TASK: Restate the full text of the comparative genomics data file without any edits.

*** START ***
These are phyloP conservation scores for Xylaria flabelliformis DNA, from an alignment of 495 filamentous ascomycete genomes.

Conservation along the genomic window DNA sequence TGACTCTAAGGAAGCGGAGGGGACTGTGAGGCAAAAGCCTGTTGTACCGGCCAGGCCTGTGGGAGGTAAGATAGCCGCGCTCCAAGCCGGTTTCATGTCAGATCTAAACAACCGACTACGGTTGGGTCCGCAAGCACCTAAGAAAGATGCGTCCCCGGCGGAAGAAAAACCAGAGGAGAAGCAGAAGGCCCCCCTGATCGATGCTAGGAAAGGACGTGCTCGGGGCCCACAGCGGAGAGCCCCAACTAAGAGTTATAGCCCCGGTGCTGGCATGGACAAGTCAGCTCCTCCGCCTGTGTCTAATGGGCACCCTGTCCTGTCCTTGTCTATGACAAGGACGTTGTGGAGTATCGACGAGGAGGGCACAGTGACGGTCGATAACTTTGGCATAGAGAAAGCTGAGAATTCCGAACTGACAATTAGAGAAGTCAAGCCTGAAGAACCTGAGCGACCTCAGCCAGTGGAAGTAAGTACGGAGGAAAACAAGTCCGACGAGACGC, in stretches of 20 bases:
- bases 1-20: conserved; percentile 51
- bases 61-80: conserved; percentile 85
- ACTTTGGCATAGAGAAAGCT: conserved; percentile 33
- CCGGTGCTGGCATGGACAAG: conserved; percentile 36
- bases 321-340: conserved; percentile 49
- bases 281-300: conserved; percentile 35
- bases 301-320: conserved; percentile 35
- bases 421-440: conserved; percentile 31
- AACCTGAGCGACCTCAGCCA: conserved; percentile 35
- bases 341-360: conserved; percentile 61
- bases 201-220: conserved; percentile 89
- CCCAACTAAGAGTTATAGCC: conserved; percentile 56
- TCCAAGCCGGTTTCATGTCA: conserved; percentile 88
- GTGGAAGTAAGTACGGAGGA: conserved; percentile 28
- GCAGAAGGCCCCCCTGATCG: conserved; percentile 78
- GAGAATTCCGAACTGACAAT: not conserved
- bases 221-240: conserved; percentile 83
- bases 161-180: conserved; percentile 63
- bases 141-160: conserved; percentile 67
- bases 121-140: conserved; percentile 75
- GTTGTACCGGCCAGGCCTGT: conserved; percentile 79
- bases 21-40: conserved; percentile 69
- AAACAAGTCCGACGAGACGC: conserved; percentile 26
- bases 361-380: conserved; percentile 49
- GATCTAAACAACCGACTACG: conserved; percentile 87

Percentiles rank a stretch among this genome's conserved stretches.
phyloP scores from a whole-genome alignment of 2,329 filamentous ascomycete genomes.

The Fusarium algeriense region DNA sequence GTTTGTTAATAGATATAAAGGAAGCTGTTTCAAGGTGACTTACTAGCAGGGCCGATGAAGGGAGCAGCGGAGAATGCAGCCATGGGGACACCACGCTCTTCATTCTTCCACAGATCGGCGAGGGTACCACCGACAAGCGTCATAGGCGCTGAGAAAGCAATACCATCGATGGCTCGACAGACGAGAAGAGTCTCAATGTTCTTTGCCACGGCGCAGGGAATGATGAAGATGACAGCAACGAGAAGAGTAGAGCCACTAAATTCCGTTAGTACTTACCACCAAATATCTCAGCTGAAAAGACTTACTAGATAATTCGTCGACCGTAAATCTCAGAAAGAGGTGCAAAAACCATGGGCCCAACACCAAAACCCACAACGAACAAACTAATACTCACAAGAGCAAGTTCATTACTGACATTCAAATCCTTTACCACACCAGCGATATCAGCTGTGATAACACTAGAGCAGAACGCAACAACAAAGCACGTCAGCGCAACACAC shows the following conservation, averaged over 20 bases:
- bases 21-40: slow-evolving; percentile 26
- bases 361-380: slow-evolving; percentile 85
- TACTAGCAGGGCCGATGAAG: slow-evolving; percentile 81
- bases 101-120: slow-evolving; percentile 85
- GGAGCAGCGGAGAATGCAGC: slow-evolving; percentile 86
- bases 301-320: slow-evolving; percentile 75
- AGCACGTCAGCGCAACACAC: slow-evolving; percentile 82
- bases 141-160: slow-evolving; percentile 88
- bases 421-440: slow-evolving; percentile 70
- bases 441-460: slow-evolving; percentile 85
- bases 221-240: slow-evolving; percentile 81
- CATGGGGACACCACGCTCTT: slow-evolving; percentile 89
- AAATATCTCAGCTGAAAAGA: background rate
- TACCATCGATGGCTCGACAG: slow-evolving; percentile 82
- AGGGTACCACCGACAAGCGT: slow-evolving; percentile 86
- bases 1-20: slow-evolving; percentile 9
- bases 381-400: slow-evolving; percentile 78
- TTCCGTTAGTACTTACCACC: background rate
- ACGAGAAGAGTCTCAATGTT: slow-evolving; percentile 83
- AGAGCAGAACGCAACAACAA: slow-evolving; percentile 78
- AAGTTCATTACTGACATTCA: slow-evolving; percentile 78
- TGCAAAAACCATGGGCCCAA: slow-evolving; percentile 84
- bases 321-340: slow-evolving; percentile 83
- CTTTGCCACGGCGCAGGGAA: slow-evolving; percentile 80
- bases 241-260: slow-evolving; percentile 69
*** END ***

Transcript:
These are phyloP conservation scores for Xylaria flabelliformis DNA, from an alignment of 495 filamentous ascomycete genomes.

Conservation along the genomic window DNA sequence TGACTCTAAGGAAGCGGAGGGGACTGTGAGGCAAAAGCCTGTTGTACCGGCCAGGCCTGTGGGAGGTAAGATAGCCGCGCTCCAAGCCGGTTTCATGTCAGATCTAAACAACCGACTACGGTTGGGTCCGCAAGCACCTAAGAAAGATGCGTCCCCGGCGGAAGAAAAACCAGAGGAGAAGCAGAAGGCCCCCCTGATCGATGCTAGGAAAGGACGTGCTCGGGGCCCACAGCGGAGAGCCCCAACTAAGAGTTATAGCCCCGGTGCTGGCATGGACAAGTCAGCTCCTCCGCCTGTGTCTAATGGGCACCCTGTCCTGTCCTTGTCTATGACAAGGACGTTGTGGAGTATCGACGAGGAGGGCACAGTGACGGTCGATAACTTTGGCATAGAGAAAGCTGAGAATTCCGAACTGACAATTAGAGAAGTCAAGCCTGAAGAACCTGAGCGACCTCAGCCAGTGGAAGTAAGTACGGAGGAAAACAAGTCCGACGAGACGC, in stretches of 20 bases:
- bases 1-20: conserved; percentile 51
- bases 61-80: conserved; percentile 85
- ACTTTGGCATAGAGAAAGCT: conserved; percentile 33
- CCGGTGCTGGCATGGACAAG: conserved; percentile 36
- bases 321-340: conserved; percentile 49
- bases 281-300: conserved; percentile 35
- bases 301-320: conserved; percentile 35
- bases 421-440: conserved; percentile 31
- AACCTGAGCGACCTCAGCCA: conserved; percentile 35
- bases 341-360: conserved; percentile 61
- bases 201-220: conserved; percentile 89
- CCCAACTAAGAGTTATAGCC: conserved; percentile 56
- TCCAAGCCGGTTTCATGTCA: conserved; percentile 88
- GTGGAAGTAAGTACGGAGGA: conserved; percentile 28
- GCAGAAGGCCCCCCTGATCG: conserved; percentile 78
- GAGAATTCCGAACTGACAAT: not conserved
- bases 221-240: conserved; percentile 83
- bases 161-180: conserved; percentile 63
- bases 141-160: conserved; percentile 67
- bases 121-140: conserved; percentile 75
- GTTGTACCGGCCAGGCCTGT: conserved; percentile 79
- bases 21-40: conserved; percentile 69
- AAACAAGTCCGACGAGACGC: conserved; percentile 26
- bases 361-380: conserved; percentile 49
- GATCTAAACAACCGACTACG: conserved; percentile 87

Percentiles rank a stretch among this genome's conserved stretches.
phyloP scores from a whole-genome alignment of 2,329 filamentous ascomycete genomes.

The Fusarium algeriense region DNA sequence GTTTGTTAATAGATATAAAGGAAGCTGTTTCAAGGTGACTTACTAGCAGGGCCGATGAAGGGAGCAGCGGAGAATGCAGCCATGGGGACACCACGCTCTTCATTCTTCCACAGATCGGCGAGGGTACCACCGACAAGCGTCATAGGCGCTGAGAAAGCAATACCATCGATGGCTCGACAGACGAGAAGAGTCTCAATGTTCTTTGCCACGGCGCAGGGAATGATGAAGATGACAGCAACGAGAAGAGTAGAGCCACTAAATTCCGTTAGTACTTACCACCAAATATCTCAGCTGAAAAGACTTACTAGATAATTCGTCGACCGTAAATCTCAGAAAGAGGTGCAAAAACCATGGGCCCAACACCAAAACCCACAACGAACAAACTAATACTCACAAGAGCAAGTTCATTACTGACATTCAAATCCTTTACCACACCAGCGATATCAGCTGTGATAACACTAGAGCAGAACGCAACAACAAAGCACGTCAGCGCAACACAC shows the following conservation, averaged over 20 bases:
- bases 21-40: slow-evolving; percentile 26
- bases 361-380: slow-evolving; percentile 85
- TACTAGCAGGGCCGATGAAG: slow-evolving; percentile 81
- bases 101-120: slow-evolving; percentile 85
- GGAGCAGCGGAGAATGCAGC: slow-evolving; percentile 86
- bases 301-320: slow-evolving; percentile 75
- AGCACGTCAGCGCAACACAC: slow-evolving; percentile 82
- bases 141-160: slow-evolving; percentile 88
- bases 421-440: slow-evolving; percentile 70
- bases 441-460: slow-evolving; percentile 85
- bases 221-240: slow-evolving; percentile 81
- CATGGGGACACCACGCTCTT: slow-evolving; percentile 89
- AAATATCTCAGCTGAAAAGA: background rate
- TACCATCGATGGCTCGACAG: slow-evolving; percentile 82
- AGGGTACCACCGACAAGCGT: slow-evolving; percentile 86
- bases 1-20: slow-evolving; percentile 9
- bases 381-400: slow-evolving; percentile 78
- TTCCGTTAGTACTTACCACC: background rate
- ACGAGAAGAGTCTCAATGTT: slow-evolving; percentile 83
- AGAGCAGAACGCAACAACAA: slow-evolving; percentile 78
- AAGTTCATTACTGACATTCA: slow-evolving; percentile 78
- TGCAAAAACCATGGGCCCAA: slow-evolving; percentile 84
- bases 321-340: slow-evolving; percentile 83
- CTTTGCCACGGCGCAGGGAA: slow-evolving; percentile 80
- bases 241-260: slow-evolving; percentile 69